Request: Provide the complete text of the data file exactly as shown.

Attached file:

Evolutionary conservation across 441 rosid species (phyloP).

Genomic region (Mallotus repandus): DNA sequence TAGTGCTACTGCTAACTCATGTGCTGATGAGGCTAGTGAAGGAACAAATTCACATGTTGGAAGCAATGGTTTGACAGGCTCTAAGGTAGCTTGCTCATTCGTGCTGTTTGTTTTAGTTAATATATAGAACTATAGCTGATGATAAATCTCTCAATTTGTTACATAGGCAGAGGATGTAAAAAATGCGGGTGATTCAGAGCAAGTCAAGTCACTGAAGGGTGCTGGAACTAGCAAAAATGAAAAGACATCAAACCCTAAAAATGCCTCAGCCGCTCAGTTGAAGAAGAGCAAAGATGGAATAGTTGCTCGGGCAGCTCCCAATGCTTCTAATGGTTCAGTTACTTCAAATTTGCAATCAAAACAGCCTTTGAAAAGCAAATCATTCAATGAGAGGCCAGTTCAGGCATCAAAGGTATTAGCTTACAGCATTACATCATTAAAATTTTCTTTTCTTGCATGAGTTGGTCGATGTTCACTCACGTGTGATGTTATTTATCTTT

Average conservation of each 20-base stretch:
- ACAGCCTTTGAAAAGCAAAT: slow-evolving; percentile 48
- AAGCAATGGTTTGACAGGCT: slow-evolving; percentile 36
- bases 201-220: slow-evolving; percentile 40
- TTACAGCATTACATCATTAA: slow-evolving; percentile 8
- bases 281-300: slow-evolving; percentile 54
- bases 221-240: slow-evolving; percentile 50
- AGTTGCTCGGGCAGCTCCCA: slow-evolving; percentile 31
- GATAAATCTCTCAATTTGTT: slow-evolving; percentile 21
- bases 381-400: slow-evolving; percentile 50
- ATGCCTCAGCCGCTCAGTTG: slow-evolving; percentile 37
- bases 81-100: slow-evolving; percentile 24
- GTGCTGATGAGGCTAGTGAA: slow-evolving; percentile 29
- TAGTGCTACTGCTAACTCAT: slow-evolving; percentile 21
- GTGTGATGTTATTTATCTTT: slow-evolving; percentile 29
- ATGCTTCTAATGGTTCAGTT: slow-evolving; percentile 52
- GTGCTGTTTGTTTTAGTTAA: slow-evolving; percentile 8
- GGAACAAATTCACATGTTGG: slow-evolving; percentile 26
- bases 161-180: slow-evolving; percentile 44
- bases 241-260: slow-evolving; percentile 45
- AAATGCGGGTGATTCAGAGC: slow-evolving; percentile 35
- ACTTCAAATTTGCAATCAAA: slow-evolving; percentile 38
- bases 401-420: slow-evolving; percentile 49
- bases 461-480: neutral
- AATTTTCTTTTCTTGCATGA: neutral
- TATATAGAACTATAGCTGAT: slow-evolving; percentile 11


Evolutionary conservation across 441 rosid species (phyloP).

Genomic region (Mallotus repandus): DNA sequence TAGTGCTACTGCTAACTCATGTGCTGATGAGGCTAGTGAAGGAACAAATTCACATGTTGGAAGCAATGGTTTGACAGGCTCTAAGGTAGCTTGCTCATTCGTGCTGTTTGTTTTAGTTAATATATAGAACTATAGCTGATGATAAATCTCTCAATTTGTTACATAGGCAGAGGATGTAAAAAATGCGGGTGATTCAGAGCAAGTCAAGTCACTGAAGGGTGCTGGAACTAGCAAAAATGAAAAGACATCAAACCCTAAAAATGCCTCAGCCGCTCAGTTGAAGAAGAGCAAAGATGGAATAGTTGCTCGGGCAGCTCCCAATGCTTCTAATGGTTCAGTTACTTCAAATTTGCAATCAAAACAGCCTTTGAAAAGCAAATCATTCAATGAGAGGCCAGTTCAGGCATCAAAGGTATTAGCTTACAGCATTACATCATTAAAATTTTCTTTTCTTGCATGAGTTGGTCGATGTTCACTCACGTGTGATGTTATTTATCTTT

Average conservation of each 20-base stretch:
- ACAGCCTTTGAAAAGCAAAT: slow-evolving; percentile 48
- AAGCAATGGTTTGACAGGCT: slow-evolving; percentile 36
- bases 201-220: slow-evolving; percentile 40
- TTACAGCATTACATCATTAA: slow-evolving; percentile 8
- bases 281-300: slow-evolving; percentile 54
- bases 221-240: slow-evolving; percentile 50
- AGTTGCTCGGGCAGCTCCCA: slow-evolving; percentile 31
- GATAAATCTCTCAATTTGTT: slow-evolving; percentile 21
- bases 381-400: slow-evolving; percentile 50
- ATGCCTCAGCCGCTCAGTTG: slow-evolving; percentile 37
- bases 81-100: slow-evolving; percentile 24
- GTGCTGATGAGGCTAGTGAA: slow-evolving; percentile 29
- TAGTGCTACTGCTAACTCAT: slow-evolving; percentile 21
- GTGTGATGTTATTTATCTTT: slow-evolving; percentile 29
- ATGCTTCTAATGGTTCAGTT: slow-evolving; percentile 52
- GTGCTGTTTGTTTTAGTTAA: slow-evolving; percentile 8
- GGAACAAATTCACATGTTGG: slow-evolving; percentile 26
- bases 161-180: slow-evolving; percentile 44
- bases 241-260: slow-evolving; percentile 45
- AAATGCGGGTGATTCAGAGC: slow-evolving; percentile 35
- ACTTCAAATTTGCAATCAAA: slow-evolving; percentile 38
- bases 401-420: slow-evolving; percentile 49
- bases 461-480: neutral
- AATTTTCTTTTCTTGCATGA: neutral
- TATATAGAACTATAGCTGAT: slow-evolving; percentile 11